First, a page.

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How Prosecutors Botched Harl Taylor Murder Trial

A grieving relative of the late Harl Taylor is asking why Attorney General prosecutors failed to use the handbag designer’s gay lifestyle as part of their case in his murder trial.

The relative claims that Taylor’s gay activities might have helped prosecutors prove their case. She said his homosexual lifestyle could have shown a motive for the brutal murder of Taylor at his home in Mountbatten House on West Hill Street.

As it stood, the prosecution’s case showed no motive for the murder. For instance, the relative says prosecutors should have used Taylor’s infamous black book or diary in which he recorded the names of his gay friends and sexual adventures. But senior officials claim that Taylor’s black book has vanished. The many rich and powerful people named in the black book were able to use their influence to get Taylor’s diary to disappear. They allegedly persuaded corrupt legal officials not to use Taylor’s scandalous gay lifestyle to support arguments in the murder case.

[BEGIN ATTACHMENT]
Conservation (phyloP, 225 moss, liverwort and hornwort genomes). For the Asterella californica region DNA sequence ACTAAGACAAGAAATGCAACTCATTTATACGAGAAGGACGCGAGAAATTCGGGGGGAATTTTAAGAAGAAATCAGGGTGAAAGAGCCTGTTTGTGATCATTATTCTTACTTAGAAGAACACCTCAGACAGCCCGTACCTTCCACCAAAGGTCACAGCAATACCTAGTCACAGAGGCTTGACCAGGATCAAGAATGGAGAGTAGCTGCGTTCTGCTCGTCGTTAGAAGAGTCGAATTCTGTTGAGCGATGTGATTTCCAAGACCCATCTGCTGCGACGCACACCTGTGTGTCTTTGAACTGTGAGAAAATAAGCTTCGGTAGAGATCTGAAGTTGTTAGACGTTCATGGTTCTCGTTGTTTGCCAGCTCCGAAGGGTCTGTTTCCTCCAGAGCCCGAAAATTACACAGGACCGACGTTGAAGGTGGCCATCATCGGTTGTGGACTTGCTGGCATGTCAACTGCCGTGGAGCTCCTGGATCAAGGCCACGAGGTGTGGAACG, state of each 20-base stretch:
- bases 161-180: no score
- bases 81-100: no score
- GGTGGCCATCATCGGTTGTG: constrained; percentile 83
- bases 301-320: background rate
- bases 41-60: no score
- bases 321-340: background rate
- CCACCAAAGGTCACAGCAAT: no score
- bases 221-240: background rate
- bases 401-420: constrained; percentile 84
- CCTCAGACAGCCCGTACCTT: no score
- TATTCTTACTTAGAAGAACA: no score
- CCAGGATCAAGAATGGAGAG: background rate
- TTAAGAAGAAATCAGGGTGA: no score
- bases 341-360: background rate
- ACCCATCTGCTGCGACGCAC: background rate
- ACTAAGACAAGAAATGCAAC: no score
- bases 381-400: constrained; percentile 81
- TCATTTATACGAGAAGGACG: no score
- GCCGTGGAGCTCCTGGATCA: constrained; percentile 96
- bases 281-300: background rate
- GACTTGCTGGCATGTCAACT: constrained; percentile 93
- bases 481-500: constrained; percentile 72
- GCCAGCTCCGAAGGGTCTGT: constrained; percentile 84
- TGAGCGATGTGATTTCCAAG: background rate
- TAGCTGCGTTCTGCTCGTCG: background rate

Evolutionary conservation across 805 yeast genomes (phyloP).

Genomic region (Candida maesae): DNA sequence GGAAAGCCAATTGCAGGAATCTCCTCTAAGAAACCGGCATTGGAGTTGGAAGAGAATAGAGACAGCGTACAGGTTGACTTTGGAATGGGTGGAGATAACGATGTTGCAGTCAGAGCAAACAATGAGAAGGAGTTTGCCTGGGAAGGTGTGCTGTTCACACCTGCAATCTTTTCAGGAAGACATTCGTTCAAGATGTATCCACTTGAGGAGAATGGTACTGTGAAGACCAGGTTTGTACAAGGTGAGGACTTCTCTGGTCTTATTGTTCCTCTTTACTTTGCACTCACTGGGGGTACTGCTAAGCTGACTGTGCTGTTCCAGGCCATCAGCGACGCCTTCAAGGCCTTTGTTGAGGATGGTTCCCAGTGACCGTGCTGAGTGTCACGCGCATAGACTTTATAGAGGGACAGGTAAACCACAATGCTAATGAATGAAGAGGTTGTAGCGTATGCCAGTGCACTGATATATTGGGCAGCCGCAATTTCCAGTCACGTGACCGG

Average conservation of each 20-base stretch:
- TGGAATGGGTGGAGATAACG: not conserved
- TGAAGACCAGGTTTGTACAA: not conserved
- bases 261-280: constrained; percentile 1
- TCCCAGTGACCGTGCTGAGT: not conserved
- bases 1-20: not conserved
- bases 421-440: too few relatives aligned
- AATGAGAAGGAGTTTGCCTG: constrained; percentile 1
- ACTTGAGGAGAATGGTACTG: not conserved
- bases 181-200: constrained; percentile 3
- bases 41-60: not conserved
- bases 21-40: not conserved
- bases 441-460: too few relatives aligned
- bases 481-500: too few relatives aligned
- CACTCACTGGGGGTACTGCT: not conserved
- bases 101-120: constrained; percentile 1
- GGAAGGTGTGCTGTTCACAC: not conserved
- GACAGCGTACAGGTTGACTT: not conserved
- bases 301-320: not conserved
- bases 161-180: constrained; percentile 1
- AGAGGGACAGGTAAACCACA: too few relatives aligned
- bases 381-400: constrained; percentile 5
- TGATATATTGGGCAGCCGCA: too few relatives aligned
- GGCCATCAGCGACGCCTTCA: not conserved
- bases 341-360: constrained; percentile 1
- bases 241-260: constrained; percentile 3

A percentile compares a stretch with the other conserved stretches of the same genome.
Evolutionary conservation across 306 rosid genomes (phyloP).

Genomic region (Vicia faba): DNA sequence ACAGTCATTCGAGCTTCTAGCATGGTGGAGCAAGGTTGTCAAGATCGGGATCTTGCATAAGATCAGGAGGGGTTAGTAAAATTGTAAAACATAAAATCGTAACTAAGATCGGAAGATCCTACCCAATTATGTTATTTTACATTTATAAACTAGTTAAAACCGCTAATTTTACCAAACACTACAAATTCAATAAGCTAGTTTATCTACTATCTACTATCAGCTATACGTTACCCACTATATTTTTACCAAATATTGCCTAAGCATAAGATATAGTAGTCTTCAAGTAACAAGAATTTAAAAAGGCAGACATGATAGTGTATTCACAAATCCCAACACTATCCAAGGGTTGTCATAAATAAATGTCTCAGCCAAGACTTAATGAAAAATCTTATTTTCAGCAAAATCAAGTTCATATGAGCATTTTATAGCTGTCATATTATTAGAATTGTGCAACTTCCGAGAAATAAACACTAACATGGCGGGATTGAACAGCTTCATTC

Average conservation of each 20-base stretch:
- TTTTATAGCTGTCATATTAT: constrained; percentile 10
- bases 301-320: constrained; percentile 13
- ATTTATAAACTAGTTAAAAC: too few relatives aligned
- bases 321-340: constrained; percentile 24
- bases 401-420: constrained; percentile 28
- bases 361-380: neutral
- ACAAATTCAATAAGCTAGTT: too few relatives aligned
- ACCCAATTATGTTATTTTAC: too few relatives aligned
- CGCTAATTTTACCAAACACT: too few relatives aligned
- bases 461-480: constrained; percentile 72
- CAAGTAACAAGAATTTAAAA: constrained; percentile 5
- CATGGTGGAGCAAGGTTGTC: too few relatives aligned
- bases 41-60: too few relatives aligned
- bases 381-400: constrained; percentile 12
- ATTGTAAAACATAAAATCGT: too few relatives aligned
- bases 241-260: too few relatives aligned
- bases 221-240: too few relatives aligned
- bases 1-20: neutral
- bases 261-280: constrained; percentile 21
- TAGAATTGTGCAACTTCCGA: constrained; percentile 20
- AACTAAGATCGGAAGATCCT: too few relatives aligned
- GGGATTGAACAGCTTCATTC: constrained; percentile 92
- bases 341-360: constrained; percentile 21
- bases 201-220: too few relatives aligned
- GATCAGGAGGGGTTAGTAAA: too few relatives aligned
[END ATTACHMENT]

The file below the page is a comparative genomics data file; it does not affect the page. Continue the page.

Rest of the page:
Disgraced PLP MP Shane Gibson alleged in the House that he had a copy of the names in Taylor’s diary. Gibson threatened to reveal the names if FNM MPs insisted on targeting him for his many indiscretions.  But PLP Leader Perry Christie, a close friend of Harl Taylor, reportedly persuaded Gibson not to reveal the names. Apparently, Taylor’s gay lifestyle would have revealed that certain persons had reason to murder the designer for stealing a bisexual husband from his wife, who was pregnant with the couple’s child at the time. The confused husband couldn’t decide if he was gay or straight. As a result he kept flitting back and forth between his distraught wife and Taylor. This husband-stealing by Taylor greatly upset certain persons.

Troyniko McNeil, 24, who was arrested because the police needed someone to blame for the crime, was acquitted of murdering Taylor. The jury did not believe the prosecution’s claim that DNA tests showed that McNeil’s blood was found on the scene of the murder. Some thought the DNA was planted months after the crime. McNeil’s father, Troy McNeil Sr, was a business partner of Harl Taylor, 37.

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